Gloss has almost spawned as many celebs as Shorty St. Danielle Cormack, Lisa Chappell, and many of the original Shortland St crew. My next door neighbour at the time, Sasi who also did the door at The Box, was on it and so was Gee Ling. Roll on the repeats. I think Gloss was much better TV than this 2 People dross...
It's worse than Shortland St... is it a re-run? Maybe they will repeat it on digital TV when it arrives - apparently it's going to be the replay channel. These two can't even ad-lib let alone act. How did he get a job on Lord of the Rings? Thank God he only had two lines in the whole ten hours of the three LOTR films. Is he related to Bob Parker? Is she related to Maud Basham (Aunt Daisy)?
In a word - CHiPs. Jon and Ponch just rocked. It was the first year our family owned a tv - I think I was 7 - and on Friday nights the world would stop as my brother and I cruised the highways of California.
Then we became hooked on Ready to Roll and I have vivid recollections of sneakily watching Poldark and A Week of It when I was about 8 or 9. This guy being impaled on a sword by the French in Poldark would stick with me for years. A Week of It was the funniest thing I had ever seen at the time. Our family shared an almost pathological hatred of Rob Muldoon as did McPhail, Gadsby, Scott etc.
But the best viewing was sport. We saw Mohammed Ali win a fight in 1975 live at school. The headmaster of another school allowed us into his lounge to watch John Walker win the 1500m final of the 1978 Commonwealth games. We'd get up at 2am with Dad to watch Graham Mourie's All Blacks on their 1978 grand slam tour and also for the FA Cup each year. And our school showed every match played by the All Whites at the 1982 World Cup.
By the time I was about 12 or 13 the best thing on TV was definitely Hill Street Blues.
Up until a couple of years ago I was a volunteer firefighter. A lot of our callouts all year round were to kids sitting around a bonfire on the beach at night. Fire bans would be in place, so no matter how safe the fire was we were duty bound to put it out. This felt more like law enforcement than anything else and many in the brigade resented the task.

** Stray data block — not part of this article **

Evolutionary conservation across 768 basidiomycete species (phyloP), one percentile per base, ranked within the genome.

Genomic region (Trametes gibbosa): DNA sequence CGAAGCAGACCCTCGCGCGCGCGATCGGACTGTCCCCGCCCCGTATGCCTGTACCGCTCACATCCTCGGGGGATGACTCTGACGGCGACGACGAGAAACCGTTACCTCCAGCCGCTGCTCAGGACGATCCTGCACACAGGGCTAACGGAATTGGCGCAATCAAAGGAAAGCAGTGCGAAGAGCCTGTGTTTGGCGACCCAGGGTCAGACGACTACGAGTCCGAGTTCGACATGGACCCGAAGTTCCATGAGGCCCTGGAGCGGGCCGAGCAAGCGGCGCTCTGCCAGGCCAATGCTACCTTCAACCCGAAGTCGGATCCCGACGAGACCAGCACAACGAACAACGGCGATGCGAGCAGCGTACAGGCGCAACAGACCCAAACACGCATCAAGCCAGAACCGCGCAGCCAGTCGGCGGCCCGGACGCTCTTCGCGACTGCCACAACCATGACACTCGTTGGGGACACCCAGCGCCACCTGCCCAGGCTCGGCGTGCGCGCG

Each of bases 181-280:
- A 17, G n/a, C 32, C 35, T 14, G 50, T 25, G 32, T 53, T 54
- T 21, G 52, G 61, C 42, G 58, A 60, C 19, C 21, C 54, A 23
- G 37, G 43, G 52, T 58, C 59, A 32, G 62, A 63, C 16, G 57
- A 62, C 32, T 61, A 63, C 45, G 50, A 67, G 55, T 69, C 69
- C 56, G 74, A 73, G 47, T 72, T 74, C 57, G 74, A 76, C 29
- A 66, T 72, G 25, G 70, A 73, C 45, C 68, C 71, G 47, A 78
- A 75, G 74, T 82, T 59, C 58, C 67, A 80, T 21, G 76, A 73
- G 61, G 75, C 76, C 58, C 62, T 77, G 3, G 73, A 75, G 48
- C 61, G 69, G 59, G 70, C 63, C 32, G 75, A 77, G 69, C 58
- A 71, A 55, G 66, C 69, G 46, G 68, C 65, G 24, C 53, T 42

We always got calls on Guy Fawkes night. One particularly memorable one involved shutting down a party of 300 kids sitting happily around a safe-looking bonfire in a paddock at a Christian Camp. They had applied for a permit but the council hadn't processed it on time. Some calls on Guy Fawkes involved kids being stupid - but not many. We just had more fires on beaches.
New Years Eve was the busiest night of the year and did involve kids being stupid. What are we going to ban next? All celebrations (many of which by nature get out of hand)?
I went to my first pub by myself when I was 16. Because I drank mainly in bars I was surrounded by older people and a wider community than just my immediate peers and this helped me learn to socialise in a drinking environment in a different way than binging with my mates at home did for example. I think if I had stuck to the law and not gone to a bar until the age of 20 it would have stunted my emotional growth in a way. I know quite a few 18 year olds who regularly go out clubbing and they seem fine. They aren't violent or vandals for example. I think those that are anti-social are by definition more likely be found parked up on a beach or in a friend's garage than at their local bar. Leave the drinking age at 18. At least they can be banned for being stupid - and this can be a valuable lesson for young drinkers in itself.
I don't think we are losing our competitive edge. Kiwi kids are still adventurous. Maybe we are encouraging more rebellion by coddling kids more now. I think that it is dangerous keeping kids at school for lengthening periods of time. In many cases they should be out learning what they want to do for a career in the workforce before undertaking further study. I would have gone nuts if I had to stay at school for longer than I did. I've got the career I always wanted through being employed in the industry at a young age. By the time my uni-trained friends joined the industry I had a 5 year head start on them. I was ambitious - and perhaps instilling ambition in kids is as important as anything else. None of the achievements listed in the starting post would have been achieved without it.